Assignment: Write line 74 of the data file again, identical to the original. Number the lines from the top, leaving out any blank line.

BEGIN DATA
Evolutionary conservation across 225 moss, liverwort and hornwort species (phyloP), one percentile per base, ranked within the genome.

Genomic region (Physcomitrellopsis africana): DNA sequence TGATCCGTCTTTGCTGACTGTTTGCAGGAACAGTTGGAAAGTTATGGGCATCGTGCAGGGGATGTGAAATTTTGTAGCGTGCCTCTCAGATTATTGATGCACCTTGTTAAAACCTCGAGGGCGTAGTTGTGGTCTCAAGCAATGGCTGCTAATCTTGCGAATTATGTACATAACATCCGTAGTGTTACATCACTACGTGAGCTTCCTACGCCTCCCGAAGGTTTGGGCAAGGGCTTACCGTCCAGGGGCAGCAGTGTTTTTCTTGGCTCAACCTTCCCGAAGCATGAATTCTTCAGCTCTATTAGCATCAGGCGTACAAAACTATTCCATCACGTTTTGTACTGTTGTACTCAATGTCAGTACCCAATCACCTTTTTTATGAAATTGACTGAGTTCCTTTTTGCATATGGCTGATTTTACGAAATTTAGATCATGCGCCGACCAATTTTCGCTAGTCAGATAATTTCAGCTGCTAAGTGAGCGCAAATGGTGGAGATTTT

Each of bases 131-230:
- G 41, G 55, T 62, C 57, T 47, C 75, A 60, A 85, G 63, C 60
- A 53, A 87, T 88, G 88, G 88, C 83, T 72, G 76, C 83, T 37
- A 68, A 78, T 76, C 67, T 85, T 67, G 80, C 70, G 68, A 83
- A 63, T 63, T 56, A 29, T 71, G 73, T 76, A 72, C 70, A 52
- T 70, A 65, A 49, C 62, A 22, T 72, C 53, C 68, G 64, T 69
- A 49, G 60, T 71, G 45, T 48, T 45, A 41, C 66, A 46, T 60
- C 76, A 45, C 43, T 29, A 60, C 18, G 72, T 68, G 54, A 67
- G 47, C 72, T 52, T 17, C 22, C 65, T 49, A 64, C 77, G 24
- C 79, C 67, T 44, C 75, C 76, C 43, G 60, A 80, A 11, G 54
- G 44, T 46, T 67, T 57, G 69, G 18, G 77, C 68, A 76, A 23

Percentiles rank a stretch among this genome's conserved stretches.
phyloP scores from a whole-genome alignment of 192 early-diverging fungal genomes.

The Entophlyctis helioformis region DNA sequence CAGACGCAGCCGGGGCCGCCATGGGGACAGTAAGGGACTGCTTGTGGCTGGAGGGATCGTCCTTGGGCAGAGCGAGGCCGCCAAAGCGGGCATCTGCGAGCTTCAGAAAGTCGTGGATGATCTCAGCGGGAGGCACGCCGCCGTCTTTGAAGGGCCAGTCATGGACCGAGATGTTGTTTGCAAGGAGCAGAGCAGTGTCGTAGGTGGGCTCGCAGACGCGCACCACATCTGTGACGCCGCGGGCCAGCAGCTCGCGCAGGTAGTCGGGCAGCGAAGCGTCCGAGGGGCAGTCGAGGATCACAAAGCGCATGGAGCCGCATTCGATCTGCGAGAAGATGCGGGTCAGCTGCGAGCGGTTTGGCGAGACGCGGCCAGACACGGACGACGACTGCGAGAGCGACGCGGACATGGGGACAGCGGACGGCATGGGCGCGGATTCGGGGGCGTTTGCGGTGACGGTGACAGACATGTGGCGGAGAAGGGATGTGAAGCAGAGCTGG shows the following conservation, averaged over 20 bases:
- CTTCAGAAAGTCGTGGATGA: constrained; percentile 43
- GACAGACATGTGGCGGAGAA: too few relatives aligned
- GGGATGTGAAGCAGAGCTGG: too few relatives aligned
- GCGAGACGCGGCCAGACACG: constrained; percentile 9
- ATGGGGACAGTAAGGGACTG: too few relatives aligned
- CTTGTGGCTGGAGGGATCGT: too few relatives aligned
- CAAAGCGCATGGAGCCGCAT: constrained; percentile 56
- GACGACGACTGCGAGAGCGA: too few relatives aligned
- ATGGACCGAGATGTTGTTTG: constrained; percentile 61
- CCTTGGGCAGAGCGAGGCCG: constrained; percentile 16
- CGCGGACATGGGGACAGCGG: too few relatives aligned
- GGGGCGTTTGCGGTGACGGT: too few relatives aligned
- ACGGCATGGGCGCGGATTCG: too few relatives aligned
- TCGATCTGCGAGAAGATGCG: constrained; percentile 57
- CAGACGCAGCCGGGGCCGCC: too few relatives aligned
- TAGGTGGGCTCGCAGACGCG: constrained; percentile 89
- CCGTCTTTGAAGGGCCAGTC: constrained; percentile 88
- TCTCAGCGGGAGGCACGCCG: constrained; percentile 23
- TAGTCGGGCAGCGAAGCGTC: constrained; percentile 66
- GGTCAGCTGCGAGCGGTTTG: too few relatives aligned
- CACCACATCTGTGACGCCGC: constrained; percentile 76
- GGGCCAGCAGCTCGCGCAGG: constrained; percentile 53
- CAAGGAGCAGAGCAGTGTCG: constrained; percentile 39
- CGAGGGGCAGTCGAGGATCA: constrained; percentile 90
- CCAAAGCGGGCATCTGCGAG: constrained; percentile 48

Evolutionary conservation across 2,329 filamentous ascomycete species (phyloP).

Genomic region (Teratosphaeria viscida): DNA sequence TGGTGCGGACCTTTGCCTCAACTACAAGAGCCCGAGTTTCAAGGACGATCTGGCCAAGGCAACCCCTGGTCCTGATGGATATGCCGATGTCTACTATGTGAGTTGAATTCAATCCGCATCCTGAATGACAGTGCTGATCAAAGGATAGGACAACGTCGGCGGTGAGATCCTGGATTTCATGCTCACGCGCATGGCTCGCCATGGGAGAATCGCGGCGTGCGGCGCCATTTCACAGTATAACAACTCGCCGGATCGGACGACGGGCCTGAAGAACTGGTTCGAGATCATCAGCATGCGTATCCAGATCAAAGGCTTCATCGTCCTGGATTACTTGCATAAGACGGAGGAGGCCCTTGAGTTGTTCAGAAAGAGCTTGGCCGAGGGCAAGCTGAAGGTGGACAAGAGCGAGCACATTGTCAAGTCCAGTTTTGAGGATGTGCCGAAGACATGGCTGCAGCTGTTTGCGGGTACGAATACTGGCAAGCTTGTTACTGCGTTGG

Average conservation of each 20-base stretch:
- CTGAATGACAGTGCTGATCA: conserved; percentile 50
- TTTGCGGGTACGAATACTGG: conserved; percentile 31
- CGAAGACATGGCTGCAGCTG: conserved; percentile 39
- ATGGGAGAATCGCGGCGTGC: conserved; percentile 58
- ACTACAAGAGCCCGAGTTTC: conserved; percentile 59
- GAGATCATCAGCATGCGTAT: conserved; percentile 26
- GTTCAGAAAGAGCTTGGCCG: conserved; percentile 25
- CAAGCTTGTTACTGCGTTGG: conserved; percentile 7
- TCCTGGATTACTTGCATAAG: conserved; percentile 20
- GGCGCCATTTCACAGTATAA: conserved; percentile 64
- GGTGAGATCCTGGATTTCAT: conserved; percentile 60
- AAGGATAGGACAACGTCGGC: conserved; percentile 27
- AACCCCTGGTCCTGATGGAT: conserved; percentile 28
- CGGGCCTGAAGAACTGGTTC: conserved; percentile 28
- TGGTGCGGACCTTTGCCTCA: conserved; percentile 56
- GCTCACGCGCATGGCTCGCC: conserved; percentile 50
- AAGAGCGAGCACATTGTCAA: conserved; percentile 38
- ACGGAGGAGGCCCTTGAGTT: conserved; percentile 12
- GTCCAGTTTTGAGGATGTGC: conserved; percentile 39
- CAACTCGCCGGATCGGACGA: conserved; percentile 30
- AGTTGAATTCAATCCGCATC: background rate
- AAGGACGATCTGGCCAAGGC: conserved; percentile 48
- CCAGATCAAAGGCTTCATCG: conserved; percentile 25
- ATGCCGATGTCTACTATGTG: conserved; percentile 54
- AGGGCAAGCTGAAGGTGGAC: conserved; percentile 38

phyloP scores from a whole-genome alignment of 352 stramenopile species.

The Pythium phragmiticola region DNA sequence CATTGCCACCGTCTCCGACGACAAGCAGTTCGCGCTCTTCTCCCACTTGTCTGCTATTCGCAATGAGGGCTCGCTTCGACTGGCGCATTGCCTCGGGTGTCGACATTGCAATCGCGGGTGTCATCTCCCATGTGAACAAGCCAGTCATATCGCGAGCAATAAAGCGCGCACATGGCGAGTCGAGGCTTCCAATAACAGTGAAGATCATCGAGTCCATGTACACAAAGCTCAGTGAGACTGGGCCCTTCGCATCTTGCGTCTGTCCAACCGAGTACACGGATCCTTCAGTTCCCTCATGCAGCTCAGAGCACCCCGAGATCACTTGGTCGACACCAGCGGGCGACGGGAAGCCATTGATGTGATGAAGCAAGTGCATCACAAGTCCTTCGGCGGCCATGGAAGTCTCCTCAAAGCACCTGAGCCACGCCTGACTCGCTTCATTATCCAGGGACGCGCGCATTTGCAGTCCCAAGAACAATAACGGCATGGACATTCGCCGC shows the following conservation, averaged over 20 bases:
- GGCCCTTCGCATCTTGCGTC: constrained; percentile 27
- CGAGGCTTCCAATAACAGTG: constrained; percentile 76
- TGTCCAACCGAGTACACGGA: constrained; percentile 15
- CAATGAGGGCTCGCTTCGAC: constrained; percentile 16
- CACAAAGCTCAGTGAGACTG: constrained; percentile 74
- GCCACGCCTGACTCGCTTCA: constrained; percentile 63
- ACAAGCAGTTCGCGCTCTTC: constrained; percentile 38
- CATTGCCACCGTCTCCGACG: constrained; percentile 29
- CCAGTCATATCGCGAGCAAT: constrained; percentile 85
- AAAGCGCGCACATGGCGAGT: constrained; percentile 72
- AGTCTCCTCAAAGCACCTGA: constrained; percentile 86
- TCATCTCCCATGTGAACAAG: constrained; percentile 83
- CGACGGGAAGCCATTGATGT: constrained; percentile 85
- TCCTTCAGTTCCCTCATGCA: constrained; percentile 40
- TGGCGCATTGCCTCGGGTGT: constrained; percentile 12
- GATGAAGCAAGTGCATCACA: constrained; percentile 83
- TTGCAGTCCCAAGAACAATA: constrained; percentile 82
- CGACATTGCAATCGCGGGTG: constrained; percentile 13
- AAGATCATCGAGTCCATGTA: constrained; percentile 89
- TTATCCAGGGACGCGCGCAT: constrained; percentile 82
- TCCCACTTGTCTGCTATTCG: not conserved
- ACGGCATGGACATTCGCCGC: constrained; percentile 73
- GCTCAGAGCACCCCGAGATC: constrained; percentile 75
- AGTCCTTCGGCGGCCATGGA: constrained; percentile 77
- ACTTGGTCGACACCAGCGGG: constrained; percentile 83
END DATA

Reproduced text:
- TGTCCAACCGAGTACACGGA: constrained; percentile 15